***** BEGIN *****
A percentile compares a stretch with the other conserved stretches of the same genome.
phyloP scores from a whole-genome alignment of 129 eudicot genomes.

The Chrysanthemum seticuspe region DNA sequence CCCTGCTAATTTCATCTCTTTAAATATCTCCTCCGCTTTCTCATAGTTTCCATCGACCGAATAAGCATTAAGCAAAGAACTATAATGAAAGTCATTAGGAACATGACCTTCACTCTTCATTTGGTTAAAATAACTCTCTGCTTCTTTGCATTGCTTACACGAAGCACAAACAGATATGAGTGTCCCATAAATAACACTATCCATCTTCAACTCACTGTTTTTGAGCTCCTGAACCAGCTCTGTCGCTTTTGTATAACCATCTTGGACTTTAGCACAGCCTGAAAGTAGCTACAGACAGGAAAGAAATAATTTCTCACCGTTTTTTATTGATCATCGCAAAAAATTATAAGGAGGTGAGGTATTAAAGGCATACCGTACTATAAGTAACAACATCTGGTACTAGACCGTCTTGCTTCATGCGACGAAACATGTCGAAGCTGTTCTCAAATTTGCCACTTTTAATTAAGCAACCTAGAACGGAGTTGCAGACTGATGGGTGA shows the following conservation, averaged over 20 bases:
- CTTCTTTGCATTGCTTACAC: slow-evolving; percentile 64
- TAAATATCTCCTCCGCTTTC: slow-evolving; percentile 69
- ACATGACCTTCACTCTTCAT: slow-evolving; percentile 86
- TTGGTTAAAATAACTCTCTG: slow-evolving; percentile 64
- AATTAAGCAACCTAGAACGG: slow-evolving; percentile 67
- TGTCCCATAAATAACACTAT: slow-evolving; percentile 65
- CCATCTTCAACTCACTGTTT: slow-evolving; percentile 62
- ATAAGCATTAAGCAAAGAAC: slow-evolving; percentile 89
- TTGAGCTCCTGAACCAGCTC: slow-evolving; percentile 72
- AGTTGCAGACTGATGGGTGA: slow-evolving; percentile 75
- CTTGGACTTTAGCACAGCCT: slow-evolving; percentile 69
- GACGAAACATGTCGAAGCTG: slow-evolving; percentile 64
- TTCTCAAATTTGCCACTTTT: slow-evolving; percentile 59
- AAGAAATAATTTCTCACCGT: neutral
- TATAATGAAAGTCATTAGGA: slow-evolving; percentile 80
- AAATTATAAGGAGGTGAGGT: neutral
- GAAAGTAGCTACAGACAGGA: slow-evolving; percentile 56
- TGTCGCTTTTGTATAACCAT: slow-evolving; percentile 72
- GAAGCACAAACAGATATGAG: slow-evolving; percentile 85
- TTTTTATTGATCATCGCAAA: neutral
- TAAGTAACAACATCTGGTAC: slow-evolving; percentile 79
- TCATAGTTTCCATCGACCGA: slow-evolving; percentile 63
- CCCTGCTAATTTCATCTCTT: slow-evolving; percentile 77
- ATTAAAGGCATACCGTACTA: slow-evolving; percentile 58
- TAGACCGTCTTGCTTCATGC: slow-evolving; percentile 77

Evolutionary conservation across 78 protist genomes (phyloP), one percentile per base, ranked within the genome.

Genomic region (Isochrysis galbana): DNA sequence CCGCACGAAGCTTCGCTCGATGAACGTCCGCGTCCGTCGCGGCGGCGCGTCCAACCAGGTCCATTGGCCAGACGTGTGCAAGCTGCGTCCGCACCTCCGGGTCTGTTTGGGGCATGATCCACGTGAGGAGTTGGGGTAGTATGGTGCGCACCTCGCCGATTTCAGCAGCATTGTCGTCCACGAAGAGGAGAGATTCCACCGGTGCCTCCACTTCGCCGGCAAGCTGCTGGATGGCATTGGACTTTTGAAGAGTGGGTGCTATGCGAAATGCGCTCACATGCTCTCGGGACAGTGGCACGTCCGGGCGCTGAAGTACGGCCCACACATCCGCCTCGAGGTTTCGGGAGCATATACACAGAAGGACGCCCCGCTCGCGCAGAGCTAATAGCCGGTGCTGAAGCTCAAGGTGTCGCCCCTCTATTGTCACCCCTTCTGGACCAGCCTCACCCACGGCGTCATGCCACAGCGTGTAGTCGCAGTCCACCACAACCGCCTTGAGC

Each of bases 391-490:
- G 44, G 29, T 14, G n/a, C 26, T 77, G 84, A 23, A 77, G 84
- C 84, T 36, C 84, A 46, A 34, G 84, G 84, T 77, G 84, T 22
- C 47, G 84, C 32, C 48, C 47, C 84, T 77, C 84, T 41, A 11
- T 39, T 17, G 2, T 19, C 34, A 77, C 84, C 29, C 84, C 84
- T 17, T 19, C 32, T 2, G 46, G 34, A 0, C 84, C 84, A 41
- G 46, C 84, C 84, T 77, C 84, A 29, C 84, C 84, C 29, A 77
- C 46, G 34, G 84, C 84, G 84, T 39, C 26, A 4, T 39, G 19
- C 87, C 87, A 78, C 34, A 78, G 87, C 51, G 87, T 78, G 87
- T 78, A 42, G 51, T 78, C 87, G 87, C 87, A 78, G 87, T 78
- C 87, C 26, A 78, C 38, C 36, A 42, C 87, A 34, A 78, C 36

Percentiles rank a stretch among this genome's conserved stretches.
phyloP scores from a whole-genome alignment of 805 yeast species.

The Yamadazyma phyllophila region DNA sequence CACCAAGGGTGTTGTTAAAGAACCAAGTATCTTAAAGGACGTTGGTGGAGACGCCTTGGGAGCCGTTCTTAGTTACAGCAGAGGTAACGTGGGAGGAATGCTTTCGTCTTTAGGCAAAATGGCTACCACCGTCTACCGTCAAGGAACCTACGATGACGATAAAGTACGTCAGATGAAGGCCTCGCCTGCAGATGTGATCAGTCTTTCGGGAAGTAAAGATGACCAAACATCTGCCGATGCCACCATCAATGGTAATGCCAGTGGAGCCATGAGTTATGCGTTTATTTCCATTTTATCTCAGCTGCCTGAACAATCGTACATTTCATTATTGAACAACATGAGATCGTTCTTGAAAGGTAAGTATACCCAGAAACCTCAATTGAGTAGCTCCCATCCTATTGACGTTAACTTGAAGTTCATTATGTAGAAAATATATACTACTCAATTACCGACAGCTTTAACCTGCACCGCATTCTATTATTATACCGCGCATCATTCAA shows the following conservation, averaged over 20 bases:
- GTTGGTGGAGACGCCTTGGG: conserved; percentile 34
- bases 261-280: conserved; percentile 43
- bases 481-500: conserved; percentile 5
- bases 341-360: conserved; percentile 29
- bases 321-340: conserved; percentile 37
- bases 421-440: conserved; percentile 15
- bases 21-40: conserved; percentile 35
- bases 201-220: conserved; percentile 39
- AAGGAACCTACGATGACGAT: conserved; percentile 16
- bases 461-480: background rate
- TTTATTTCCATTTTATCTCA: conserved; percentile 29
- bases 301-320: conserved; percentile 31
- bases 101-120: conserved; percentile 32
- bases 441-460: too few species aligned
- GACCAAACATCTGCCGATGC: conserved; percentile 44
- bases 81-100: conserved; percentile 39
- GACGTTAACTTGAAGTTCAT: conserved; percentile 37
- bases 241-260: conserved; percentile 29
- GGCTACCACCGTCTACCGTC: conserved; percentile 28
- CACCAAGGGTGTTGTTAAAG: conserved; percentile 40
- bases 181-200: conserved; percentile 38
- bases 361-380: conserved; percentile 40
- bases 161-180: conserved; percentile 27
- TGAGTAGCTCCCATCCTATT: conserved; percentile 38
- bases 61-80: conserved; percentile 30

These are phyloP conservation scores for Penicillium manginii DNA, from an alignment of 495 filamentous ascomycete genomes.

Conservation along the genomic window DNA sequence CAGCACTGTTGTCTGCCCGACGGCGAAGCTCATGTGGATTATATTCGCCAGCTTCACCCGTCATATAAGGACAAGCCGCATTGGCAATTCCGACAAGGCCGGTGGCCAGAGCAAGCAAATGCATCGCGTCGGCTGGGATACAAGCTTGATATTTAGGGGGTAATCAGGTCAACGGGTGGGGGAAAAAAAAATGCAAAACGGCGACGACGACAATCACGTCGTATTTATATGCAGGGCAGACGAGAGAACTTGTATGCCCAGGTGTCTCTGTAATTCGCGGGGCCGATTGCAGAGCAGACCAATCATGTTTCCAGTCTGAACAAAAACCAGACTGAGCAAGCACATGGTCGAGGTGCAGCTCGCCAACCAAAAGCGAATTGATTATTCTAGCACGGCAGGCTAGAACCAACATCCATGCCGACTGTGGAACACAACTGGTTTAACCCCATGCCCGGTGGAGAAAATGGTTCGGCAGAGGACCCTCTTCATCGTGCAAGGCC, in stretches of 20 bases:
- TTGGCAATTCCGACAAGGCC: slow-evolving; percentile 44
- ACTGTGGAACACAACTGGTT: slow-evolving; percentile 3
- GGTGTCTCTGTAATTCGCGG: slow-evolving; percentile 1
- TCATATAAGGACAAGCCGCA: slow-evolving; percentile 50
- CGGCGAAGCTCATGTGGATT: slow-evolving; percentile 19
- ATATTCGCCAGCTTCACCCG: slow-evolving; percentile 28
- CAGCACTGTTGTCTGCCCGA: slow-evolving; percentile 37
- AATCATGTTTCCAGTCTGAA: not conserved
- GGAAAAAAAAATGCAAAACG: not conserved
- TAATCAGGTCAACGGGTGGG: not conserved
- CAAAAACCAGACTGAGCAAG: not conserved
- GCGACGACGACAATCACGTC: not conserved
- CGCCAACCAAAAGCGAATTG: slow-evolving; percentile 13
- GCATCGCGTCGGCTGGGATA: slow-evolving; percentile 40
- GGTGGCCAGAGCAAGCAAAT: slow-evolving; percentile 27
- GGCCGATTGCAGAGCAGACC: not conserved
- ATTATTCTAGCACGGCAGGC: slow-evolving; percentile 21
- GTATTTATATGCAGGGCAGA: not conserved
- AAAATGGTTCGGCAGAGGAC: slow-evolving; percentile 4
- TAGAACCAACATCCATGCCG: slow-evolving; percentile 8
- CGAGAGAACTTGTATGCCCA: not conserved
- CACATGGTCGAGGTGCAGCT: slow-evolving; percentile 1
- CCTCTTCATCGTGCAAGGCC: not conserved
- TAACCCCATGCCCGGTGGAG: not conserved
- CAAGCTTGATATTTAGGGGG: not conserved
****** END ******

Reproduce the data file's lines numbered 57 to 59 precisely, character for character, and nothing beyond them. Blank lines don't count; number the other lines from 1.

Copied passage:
- bases 101-120: conserved; percentile 32
- bases 441-460: too few species aligned
- GACCAAACATCTGCCGATGC: conserved; percentile 44